"After Bill left, [Kraft] wanted to decentralize power and make it more of a family-type organization and structure," says Sidwell. "[But] that didn't work." Instead of being grateful for a coach who displayed none of Parcells's ogrelike tendencies, players such as linebacker Chris Slade aired their doubts about Carroll, while others climbed the back staircase to complain in the office of player personnel vice president Bobby Grier. This undermined Carroll's message and authority. "No coach can win under those circumstances," says Sidwell. "I think Pete was excellent and said all the right things in team meetings, but I'm not sure the players were listening all the time. They were not sure that Pete had the hammer. They respected him but didn't fear him."
Although Carroll took the Patriots to the playoffs for two straight years, he finished 1999 with an 8--8 record and no future with the franchise. "It was more difficult than I wanted it to be," he says. "It was tough coming in after Bill. He's one of the greats. But it would have been O.K. if the organization hadn't still been pulled in his way of doing things. Bill was such a figure there that [players] thought it should still be done the way he did it. They questioned things. It wasn't their fault. They were young and didn't know any better than I did. The job that I didn't do well was this: I didn't convince them to give us a chance to do things differently. I didn't get it done off the field as much as on the field."
Carroll could make sense of the dismissal: bad fit, bad timing. This was a firing he could learn from. But the first one, with the Jets? That was a baffling blur. A season that started decently (6--5) unraveled in Miami on Nov. 27, 1994, with one play: the Dan Marino fake spike. The Dolphins' quarterback stunned New York defenders when, after hustling to the line and motioning for a spike to kill the clock, he fired the winning touchdown pass to Mark Ingram. It was a pie in the face of a Jets franchise already up to its ears in banana cream. Joke's on them—again.
"Everyone said, 'Same old Jets,'" said Ronnie Lott, a Hall of Fame defensive back who played for New York then. "It changed the whole season." The desultory end—another four straight losses—triggered a rash decision by owner Leon Hess. "I'm 80 years old," he said. "I want results now." In a flash he swept out Carroll and hired the recently fired Eagles coach Rich Kotite, a move that prompted the New York Post to run full-page photos of Carroll and Kotite with the banner headline DUMB AND DUMBER.
Carroll surprised himself with how quickly he recovered his equilibrium. "I didn't believe in [the Jets' reasoning]," he says, "so it didn't register." He doesn't indulge in the negative. He absorbed the body blows in New York and New England and emerged with his self-confidence intact. "He is resilient," says Jeff Diamond, who spent nearly three decades in NFL front offices and was a Vikings executive when Carroll coached defensive backs in Minnesota from 1985 to '89. "I think what is so likable about Pete is that he can go through anything and come out as the same person."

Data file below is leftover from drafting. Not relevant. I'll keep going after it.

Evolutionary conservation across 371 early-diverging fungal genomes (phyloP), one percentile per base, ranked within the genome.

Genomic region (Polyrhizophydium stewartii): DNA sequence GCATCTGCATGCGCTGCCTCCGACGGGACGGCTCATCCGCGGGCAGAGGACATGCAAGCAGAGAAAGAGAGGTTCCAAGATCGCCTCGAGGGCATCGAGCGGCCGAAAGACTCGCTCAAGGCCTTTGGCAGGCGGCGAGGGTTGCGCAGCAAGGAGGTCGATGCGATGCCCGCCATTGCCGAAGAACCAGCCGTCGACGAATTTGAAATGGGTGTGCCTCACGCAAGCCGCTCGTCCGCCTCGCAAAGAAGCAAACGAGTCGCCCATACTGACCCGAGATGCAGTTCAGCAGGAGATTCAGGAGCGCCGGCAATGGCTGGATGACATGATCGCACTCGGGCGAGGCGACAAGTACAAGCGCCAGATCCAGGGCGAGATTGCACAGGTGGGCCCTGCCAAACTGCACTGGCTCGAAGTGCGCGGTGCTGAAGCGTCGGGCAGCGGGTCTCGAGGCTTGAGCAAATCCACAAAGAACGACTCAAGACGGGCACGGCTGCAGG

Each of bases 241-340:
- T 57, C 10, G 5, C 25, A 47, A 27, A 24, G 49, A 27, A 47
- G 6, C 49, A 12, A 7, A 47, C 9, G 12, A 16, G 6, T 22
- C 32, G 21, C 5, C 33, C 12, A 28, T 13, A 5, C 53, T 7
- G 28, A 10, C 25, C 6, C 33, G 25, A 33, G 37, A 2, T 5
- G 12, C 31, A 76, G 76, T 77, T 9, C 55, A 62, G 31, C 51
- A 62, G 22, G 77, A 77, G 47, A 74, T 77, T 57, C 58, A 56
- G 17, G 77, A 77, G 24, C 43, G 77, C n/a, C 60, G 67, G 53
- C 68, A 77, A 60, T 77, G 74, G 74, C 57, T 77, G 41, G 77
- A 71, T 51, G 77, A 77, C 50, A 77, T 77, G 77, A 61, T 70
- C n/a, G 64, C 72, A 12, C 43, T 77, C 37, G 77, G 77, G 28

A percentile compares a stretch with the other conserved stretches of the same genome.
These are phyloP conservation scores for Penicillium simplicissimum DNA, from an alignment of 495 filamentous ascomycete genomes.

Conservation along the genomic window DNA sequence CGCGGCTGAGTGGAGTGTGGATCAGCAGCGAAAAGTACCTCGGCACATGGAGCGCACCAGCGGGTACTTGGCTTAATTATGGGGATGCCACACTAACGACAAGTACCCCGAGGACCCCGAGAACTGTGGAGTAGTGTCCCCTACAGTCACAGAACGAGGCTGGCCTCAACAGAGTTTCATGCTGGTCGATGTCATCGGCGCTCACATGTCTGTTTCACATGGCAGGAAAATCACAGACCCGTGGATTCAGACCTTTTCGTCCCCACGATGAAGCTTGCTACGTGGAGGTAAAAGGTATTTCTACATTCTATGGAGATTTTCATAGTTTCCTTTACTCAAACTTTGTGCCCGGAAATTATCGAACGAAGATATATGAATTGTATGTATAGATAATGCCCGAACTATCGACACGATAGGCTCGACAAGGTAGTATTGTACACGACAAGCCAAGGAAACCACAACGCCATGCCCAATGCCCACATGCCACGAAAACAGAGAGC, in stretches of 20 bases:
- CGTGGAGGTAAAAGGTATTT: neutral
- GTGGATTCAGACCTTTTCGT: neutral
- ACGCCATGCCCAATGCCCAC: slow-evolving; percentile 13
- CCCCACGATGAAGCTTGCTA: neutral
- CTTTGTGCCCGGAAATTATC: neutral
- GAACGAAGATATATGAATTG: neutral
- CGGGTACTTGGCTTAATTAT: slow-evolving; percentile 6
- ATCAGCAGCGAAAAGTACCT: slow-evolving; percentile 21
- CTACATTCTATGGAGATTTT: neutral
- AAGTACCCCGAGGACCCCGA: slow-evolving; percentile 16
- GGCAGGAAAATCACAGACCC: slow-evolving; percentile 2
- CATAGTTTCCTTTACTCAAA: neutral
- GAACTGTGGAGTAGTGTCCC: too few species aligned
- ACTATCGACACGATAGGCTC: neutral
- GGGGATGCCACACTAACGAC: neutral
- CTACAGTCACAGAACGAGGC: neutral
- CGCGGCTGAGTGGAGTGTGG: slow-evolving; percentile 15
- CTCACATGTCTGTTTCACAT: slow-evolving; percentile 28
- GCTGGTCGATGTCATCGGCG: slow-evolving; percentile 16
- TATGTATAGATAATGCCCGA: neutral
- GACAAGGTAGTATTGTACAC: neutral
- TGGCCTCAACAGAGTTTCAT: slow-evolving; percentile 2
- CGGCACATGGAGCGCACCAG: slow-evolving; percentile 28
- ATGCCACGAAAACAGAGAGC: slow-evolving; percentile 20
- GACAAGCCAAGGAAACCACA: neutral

Carroll believed he was a good coach, with a great mind. "The buzz back then was that Pete Carroll was an ideal college coach but wasn't suited to be in the pros," says Sidwell. "I always disagreed with that theory, because I saw him as a forward-thinking, bright football coach. He was not an outward hard-ass, but if he'd had enough power, that wouldn't have mattered. The sad part about professional coaching is that the public thinks, well, these players are paid and entitled, and they [need] a coach who gets on their asses. That's wrong. All Pete ever needed was to have the show be his to run."
The morning meeting at the Seahawks minicamp was lights-out. Carroll darkened the room and hit the switch on a grainy YouTube clip showing a cheering, frothing crowd circling two competitors at a fight club. One fighter, with a long, wild mane, bounded into the clearing in silky white boxing trunks. He looked high on Red Bull: He fist-bumped the fans, did break-dance moves, then trotted tauntingly around his opponent, a clean-cut kid in black shorts who didn't play to the crowd. The bell rang, and as the preening fighter emerged from a cartwheel, the quiet one decked him with one roundhouse punch. Silky white trunks in a crumpled heap. Fight over.
The Seattle players were stunned. What a clip! What a way to start the day! The video shook the cobwebs out of their heads and focused them on a message dear to Carroll. "It was about finishing," says Hasselbeck. "You clearly thought the showboat was going to win—and then, with one punch, the showboat was out. Pete understands what's necessary to get through. I think especially with the generation right now—it's a multimedia, visual generation—we'll all remember that clip. It'll stay with us."
Carroll sent a message his way. That's what Seattle had wanted: a coach who could hold smelling salts under the nose of a franchise three years removed from its last playoff appearance and fresh off a 5--11 season. "Paul Allen knows every day counts," Leiweke says. "He asked us, 'Who's out there?' It was urban legend that Pete wouldn't leave USC." Leiweke flew to Los Angeles in early January and made his pitch. Carroll's excitement about the opportunity was tempered by not wanting to abandon the community. "I saw him tear up once," Leiweke said. "He got emotional talking about A Better L.A."
Leiweke asked Carroll what he needed to win. Control, Carroll said. "It's exactly what they offered," Carroll says. "You have to be yourself. If it's a divided self—if it's two thirds you and one third someone else—the message isn't whole."